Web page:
By Asaf Ronel
Genesis (“Beresheet” in Hebrew), Israel’s first spacecraft on its way to land on the moon, is having some complications. After the launch on Friday morning, engineers from the SpaceIL organization and Israel Aerospace Industries discovered that sensors on the craft needed for navigation are overly sensitive to sunlight. They discovered another problem with the robotic spacecraft on Monday which could delay its reaching the moon.
Around midnight between Monday and Tuesday, Genesis was scheduled to carry out another maneuver to increase the radius of its orbit around Earth. The maneuver was supposed to be carried out automatically while the spacecraft was in a region of the sky where it wouldn’t have contact with its controllers on the ground. But while the preparations for the maneuver were underway, the spacecraft’s computer performed an unplanned reboot on its own. The restart cancelled the maneuver, and it continued in its original orbit. The engineers responsible for Genesis’ operations are analyzing the data and trying to understand what caused the reboot, and what its implications may be.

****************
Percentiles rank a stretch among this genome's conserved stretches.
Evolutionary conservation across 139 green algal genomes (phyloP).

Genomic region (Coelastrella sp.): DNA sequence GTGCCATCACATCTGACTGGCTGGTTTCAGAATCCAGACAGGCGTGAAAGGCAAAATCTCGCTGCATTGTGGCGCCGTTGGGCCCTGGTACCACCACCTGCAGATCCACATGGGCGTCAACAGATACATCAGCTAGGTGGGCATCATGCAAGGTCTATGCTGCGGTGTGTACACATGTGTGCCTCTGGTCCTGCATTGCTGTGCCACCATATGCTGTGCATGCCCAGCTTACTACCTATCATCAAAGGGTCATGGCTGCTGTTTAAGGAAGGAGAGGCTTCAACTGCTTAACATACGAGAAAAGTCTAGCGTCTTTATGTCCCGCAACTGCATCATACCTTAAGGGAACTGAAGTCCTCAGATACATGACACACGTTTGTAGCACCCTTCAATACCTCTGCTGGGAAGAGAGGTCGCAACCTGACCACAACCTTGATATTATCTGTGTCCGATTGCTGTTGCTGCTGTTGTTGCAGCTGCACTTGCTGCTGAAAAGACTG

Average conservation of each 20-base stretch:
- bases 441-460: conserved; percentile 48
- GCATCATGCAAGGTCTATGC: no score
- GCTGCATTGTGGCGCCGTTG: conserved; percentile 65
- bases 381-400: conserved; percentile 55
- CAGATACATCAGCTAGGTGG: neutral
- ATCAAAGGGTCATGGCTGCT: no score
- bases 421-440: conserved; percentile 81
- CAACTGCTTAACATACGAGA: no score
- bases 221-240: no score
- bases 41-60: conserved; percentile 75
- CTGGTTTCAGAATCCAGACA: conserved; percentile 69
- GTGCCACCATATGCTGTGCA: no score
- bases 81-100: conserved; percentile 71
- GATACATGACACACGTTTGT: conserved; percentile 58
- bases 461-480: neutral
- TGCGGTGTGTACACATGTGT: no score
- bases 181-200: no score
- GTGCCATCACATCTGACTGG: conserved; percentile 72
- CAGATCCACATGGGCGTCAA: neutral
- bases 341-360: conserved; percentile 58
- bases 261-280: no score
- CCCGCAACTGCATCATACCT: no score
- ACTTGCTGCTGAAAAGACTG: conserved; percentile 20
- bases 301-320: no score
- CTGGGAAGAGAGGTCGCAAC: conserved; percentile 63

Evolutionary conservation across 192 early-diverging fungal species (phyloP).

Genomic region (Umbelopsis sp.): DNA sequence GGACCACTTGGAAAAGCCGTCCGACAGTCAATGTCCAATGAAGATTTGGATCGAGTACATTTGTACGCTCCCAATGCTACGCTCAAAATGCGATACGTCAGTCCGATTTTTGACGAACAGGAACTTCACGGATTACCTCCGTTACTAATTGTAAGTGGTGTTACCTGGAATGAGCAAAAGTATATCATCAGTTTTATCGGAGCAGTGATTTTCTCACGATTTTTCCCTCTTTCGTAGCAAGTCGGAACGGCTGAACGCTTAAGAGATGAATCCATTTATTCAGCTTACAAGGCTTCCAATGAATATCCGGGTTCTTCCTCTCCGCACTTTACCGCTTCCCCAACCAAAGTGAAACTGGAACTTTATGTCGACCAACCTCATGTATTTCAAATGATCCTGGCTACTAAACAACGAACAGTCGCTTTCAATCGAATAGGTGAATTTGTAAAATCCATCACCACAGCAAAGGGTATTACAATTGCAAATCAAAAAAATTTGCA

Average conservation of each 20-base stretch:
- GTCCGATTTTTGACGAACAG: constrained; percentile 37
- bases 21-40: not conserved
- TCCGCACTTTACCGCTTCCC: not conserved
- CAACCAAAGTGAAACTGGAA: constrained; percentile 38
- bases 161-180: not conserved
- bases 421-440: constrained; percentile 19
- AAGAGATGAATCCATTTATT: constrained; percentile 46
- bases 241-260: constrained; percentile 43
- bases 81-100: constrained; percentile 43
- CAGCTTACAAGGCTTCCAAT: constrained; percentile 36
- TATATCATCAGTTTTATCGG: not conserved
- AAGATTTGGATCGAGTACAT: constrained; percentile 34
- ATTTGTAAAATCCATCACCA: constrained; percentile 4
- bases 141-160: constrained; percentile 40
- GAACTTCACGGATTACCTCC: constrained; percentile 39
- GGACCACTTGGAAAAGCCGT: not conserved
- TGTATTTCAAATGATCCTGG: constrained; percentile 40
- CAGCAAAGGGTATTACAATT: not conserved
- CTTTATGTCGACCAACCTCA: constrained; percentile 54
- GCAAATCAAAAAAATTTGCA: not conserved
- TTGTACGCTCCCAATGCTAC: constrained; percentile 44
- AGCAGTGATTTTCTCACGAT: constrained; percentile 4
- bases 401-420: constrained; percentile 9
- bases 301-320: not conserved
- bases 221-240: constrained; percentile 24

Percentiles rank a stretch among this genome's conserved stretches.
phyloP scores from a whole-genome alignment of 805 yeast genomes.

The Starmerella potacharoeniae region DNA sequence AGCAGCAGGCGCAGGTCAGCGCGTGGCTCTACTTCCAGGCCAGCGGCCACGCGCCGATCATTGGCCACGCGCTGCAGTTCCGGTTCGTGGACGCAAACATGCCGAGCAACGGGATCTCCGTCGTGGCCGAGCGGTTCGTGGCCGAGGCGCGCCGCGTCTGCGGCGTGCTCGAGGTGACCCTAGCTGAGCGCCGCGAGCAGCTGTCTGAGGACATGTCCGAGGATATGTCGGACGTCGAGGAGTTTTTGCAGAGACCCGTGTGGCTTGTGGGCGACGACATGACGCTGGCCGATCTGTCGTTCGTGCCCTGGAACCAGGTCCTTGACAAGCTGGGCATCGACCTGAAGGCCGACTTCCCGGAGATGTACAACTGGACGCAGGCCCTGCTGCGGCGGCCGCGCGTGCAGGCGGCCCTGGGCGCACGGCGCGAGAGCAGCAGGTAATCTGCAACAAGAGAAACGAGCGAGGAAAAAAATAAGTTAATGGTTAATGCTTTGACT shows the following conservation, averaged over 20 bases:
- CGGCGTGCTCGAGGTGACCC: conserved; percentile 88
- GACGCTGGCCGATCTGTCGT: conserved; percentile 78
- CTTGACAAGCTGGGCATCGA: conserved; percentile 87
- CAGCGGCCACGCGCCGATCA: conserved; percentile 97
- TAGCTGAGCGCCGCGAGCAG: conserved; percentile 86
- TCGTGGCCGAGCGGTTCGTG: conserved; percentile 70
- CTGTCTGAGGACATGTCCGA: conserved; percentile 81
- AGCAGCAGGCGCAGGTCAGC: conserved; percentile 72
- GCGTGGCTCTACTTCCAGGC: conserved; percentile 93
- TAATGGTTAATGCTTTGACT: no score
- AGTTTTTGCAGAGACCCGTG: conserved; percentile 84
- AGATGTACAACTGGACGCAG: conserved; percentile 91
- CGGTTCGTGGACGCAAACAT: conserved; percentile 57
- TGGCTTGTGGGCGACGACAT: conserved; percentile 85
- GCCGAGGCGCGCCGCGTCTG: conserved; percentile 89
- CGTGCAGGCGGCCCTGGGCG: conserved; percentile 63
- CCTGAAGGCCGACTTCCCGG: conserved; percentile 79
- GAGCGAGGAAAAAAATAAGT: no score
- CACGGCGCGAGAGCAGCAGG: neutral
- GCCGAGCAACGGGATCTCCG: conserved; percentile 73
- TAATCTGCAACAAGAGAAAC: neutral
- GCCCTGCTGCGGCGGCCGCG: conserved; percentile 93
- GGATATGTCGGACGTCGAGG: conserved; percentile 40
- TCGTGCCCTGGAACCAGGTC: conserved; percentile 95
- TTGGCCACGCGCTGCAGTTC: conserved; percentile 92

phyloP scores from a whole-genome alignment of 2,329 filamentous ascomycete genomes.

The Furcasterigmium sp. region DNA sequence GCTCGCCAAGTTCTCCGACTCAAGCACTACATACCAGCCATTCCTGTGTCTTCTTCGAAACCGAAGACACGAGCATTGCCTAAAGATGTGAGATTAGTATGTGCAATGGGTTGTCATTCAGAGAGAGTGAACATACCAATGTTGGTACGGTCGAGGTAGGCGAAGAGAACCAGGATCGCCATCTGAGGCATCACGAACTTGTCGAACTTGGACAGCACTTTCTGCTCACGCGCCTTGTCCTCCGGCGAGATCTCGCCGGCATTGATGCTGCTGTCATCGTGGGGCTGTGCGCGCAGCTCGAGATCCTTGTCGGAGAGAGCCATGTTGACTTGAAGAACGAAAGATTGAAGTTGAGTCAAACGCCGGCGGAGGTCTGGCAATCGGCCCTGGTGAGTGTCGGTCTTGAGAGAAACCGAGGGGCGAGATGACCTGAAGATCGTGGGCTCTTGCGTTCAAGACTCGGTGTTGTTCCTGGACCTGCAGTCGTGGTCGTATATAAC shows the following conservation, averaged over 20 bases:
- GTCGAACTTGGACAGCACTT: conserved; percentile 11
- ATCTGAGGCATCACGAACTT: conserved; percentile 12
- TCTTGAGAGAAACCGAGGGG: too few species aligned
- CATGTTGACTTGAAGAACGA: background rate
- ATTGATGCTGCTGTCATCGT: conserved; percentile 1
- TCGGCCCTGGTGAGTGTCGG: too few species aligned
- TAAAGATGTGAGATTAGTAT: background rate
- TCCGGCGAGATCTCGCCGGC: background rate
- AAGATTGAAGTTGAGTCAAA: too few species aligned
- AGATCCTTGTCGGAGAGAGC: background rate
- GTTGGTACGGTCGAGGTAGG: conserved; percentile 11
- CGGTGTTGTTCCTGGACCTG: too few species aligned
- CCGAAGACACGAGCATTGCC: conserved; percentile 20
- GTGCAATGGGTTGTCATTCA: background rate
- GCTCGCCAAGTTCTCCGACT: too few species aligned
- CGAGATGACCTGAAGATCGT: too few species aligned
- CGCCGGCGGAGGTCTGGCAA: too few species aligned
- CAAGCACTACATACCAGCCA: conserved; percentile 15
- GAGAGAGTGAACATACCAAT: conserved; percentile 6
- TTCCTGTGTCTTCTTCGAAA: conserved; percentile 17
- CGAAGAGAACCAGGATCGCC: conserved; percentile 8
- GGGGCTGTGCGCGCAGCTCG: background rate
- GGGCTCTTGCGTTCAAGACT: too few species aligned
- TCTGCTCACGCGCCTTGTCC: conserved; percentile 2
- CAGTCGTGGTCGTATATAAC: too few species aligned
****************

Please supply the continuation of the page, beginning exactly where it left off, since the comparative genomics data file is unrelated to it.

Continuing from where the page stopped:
Every time Genesis completes an orbit it executes another maneuver, designed to move it further away from earth, by firing its engines for three minutes. This is how it will eventually reach the moon, with orbits at successively increasing distances from Earth in a trajectory resembling an elliptical spiral. The advantage of this method, which relies on the Earth’s gravitational pull, is that it saves fuel. Missing a maneuver means postponing Genesis’ moon landing.
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